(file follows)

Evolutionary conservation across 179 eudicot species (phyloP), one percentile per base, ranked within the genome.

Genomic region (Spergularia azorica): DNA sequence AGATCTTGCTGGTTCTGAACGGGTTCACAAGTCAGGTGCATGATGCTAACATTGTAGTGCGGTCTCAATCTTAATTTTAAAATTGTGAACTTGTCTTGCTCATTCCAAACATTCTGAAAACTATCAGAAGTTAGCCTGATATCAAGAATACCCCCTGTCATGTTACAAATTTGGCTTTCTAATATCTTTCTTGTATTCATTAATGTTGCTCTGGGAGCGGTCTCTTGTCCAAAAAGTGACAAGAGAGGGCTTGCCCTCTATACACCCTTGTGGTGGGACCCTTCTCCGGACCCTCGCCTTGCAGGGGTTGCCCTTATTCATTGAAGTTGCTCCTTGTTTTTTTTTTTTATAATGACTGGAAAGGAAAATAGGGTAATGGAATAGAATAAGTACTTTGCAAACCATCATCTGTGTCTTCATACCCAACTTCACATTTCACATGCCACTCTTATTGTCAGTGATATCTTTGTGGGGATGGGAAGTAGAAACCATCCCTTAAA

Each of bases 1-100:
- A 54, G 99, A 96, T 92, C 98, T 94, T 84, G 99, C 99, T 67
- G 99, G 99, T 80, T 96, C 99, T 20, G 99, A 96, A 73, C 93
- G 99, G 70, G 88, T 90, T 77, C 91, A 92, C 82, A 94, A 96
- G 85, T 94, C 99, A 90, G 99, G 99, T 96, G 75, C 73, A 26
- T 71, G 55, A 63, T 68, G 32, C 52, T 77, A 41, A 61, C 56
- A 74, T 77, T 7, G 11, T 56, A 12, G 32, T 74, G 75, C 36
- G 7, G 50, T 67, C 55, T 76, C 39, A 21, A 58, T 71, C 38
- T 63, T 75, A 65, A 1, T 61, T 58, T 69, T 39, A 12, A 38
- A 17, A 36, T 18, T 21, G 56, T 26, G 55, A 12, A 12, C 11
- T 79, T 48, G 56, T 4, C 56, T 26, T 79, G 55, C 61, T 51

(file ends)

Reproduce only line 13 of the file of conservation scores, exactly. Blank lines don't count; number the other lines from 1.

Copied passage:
- T 79, T 48, G 56, T 4, C 56, T 26, T 79, G 55, C 61, T 51